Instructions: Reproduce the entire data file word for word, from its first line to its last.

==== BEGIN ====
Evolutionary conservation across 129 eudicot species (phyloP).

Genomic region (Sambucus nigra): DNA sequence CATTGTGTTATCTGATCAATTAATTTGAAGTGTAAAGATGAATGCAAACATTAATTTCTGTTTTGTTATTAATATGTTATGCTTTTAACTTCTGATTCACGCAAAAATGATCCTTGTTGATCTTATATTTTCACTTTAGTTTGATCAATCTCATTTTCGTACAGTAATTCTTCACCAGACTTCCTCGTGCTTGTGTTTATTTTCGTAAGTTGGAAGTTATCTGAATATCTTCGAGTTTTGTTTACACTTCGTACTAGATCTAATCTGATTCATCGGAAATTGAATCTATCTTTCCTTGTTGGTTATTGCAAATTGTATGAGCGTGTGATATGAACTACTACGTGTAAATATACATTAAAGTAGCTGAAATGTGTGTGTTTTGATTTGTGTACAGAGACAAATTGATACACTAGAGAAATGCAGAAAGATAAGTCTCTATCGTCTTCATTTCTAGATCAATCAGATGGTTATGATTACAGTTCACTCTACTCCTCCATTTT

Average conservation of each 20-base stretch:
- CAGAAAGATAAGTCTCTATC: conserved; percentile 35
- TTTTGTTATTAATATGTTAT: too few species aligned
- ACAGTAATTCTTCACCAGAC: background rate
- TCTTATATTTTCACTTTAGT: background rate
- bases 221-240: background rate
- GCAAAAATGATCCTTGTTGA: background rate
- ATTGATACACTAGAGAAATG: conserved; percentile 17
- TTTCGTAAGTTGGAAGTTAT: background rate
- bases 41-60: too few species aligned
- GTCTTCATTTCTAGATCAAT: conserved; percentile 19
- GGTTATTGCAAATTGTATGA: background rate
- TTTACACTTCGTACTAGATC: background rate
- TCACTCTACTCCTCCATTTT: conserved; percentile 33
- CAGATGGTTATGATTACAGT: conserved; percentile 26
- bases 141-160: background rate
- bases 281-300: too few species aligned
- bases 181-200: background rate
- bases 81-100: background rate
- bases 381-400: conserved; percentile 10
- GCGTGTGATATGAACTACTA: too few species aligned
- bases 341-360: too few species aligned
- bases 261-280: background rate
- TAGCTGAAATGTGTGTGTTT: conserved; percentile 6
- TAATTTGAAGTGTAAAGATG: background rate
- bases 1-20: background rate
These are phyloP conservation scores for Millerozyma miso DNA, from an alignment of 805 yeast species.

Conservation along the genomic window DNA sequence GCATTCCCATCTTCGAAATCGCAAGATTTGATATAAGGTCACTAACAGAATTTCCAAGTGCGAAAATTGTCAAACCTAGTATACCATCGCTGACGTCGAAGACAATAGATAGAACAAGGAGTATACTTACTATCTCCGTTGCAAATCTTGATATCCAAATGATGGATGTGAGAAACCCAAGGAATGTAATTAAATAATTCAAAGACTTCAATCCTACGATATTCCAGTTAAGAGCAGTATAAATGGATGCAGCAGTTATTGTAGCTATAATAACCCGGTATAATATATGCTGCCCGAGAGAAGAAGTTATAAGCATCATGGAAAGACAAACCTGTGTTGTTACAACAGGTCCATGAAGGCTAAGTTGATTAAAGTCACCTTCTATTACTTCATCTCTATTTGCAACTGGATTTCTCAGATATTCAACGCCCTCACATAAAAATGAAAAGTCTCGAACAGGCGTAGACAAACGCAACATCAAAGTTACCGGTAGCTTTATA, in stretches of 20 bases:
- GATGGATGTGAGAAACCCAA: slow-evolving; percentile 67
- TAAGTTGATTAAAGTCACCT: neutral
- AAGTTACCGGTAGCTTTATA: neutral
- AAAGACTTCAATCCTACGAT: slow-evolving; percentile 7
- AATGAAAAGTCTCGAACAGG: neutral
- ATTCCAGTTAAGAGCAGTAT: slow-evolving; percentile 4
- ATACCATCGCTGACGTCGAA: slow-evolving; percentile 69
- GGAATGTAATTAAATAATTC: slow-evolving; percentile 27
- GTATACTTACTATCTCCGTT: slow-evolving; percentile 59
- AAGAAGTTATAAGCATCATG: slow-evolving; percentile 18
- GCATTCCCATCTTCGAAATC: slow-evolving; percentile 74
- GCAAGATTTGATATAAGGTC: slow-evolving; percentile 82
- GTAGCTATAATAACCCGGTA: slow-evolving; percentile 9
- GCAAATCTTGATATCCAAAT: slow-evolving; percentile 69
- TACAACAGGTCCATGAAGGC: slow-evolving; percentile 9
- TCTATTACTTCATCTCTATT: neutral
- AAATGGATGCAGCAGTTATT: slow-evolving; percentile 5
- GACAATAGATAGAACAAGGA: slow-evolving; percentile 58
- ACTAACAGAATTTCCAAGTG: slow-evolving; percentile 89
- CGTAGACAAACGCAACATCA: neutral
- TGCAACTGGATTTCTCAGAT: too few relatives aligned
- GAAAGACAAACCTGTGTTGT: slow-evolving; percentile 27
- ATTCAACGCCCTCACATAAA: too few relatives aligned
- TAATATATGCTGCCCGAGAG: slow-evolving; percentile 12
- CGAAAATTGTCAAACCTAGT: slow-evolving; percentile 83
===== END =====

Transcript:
Evolutionary conservation across 129 eudicot species (phyloP).

Genomic region (Sambucus nigra): DNA sequence CATTGTGTTATCTGATCAATTAATTTGAAGTGTAAAGATGAATGCAAACATTAATTTCTGTTTTGTTATTAATATGTTATGCTTTTAACTTCTGATTCACGCAAAAATGATCCTTGTTGATCTTATATTTTCACTTTAGTTTGATCAATCTCATTTTCGTACAGTAATTCTTCACCAGACTTCCTCGTGCTTGTGTTTATTTTCGTAAGTTGGAAGTTATCTGAATATCTTCGAGTTTTGTTTACACTTCGTACTAGATCTAATCTGATTCATCGGAAATTGAATCTATCTTTCCTTGTTGGTTATTGCAAATTGTATGAGCGTGTGATATGAACTACTACGTGTAAATATACATTAAAGTAGCTGAAATGTGTGTGTTTTGATTTGTGTACAGAGACAAATTGATACACTAGAGAAATGCAGAAAGATAAGTCTCTATCGTCTTCATTTCTAGATCAATCAGATGGTTATGATTACAGTTCACTCTACTCCTCCATTTT

Average conservation of each 20-base stretch:
- CAGAAAGATAAGTCTCTATC: conserved; percentile 35
- TTTTGTTATTAATATGTTAT: too few species aligned
- ACAGTAATTCTTCACCAGAC: background rate
- TCTTATATTTTCACTTTAGT: background rate
- bases 221-240: background rate
- GCAAAAATGATCCTTGTTGA: background rate
- ATTGATACACTAGAGAAATG: conserved; percentile 17
- TTTCGTAAGTTGGAAGTTAT: background rate
- bases 41-60: too few species aligned
- GTCTTCATTTCTAGATCAAT: conserved; percentile 19
- GGTTATTGCAAATTGTATGA: background rate
- TTTACACTTCGTACTAGATC: background rate
- TCACTCTACTCCTCCATTTT: conserved; percentile 33
- CAGATGGTTATGATTACAGT: conserved; percentile 26
- bases 141-160: background rate
- bases 281-300: too few species aligned
- bases 181-200: background rate
- bases 81-100: background rate
- bases 381-400: conserved; percentile 10
- GCGTGTGATATGAACTACTA: too few species aligned
- bases 341-360: too few species aligned
- bases 261-280: background rate
- TAGCTGAAATGTGTGTGTTT: conserved; percentile 6
- TAATTTGAAGTGTAAAGATG: background rate
- bases 1-20: background rate
These are phyloP conservation scores for Millerozyma miso DNA, from an alignment of 805 yeast species.

Conservation along the genomic window DNA sequence GCATTCCCATCTTCGAAATCGCAAGATTTGATATAAGGTCACTAACAGAATTTCCAAGTGCGAAAATTGTCAAACCTAGTATACCATCGCTGACGTCGAAGACAATAGATAGAACAAGGAGTATACTTACTATCTCCGTTGCAAATCTTGATATCCAAATGATGGATGTGAGAAACCCAAGGAATGTAATTAAATAATTCAAAGACTTCAATCCTACGATATTCCAGTTAAGAGCAGTATAAATGGATGCAGCAGTTATTGTAGCTATAATAACCCGGTATAATATATGCTGCCCGAGAGAAGAAGTTATAAGCATCATGGAAAGACAAACCTGTGTTGTTACAACAGGTCCATGAAGGCTAAGTTGATTAAAGTCACCTTCTATTACTTCATCTCTATTTGCAACTGGATTTCTCAGATATTCAACGCCCTCACATAAAAATGAAAAGTCTCGAACAGGCGTAGACAAACGCAACATCAAAGTTACCGGTAGCTTTATA, in stretches of 20 bases:
- GATGGATGTGAGAAACCCAA: slow-evolving; percentile 67
- TAAGTTGATTAAAGTCACCT: neutral
- AAGTTACCGGTAGCTTTATA: neutral
- AAAGACTTCAATCCTACGAT: slow-evolving; percentile 7
- AATGAAAAGTCTCGAACAGG: neutral
- ATTCCAGTTAAGAGCAGTAT: slow-evolving; percentile 4
- ATACCATCGCTGACGTCGAA: slow-evolving; percentile 69
- GGAATGTAATTAAATAATTC: slow-evolving; percentile 27
- GTATACTTACTATCTCCGTT: slow-evolving; percentile 59
- AAGAAGTTATAAGCATCATG: slow-evolving; percentile 18
- GCATTCCCATCTTCGAAATC: slow-evolving; percentile 74
- GCAAGATTTGATATAAGGTC: slow-evolving; percentile 82
- GTAGCTATAATAACCCGGTA: slow-evolving; percentile 9
- GCAAATCTTGATATCCAAAT: slow-evolving; percentile 69
- TACAACAGGTCCATGAAGGC: slow-evolving; percentile 9
- TCTATTACTTCATCTCTATT: neutral
- AAATGGATGCAGCAGTTATT: slow-evolving; percentile 5
- GACAATAGATAGAACAAGGA: slow-evolving; percentile 58
- ACTAACAGAATTTCCAAGTG: slow-evolving; percentile 89
- CGTAGACAAACGCAACATCA: neutral
- TGCAACTGGATTTCTCAGAT: too few relatives aligned
- GAAAGACAAACCTGTGTTGT: slow-evolving; percentile 27
- ATTCAACGCCCTCACATAAA: too few relatives aligned
- TAATATATGCTGCCCGAGAG: slow-evolving; percentile 12
- CGAAAATTGTCAAACCTAGT: slow-evolving; percentile 83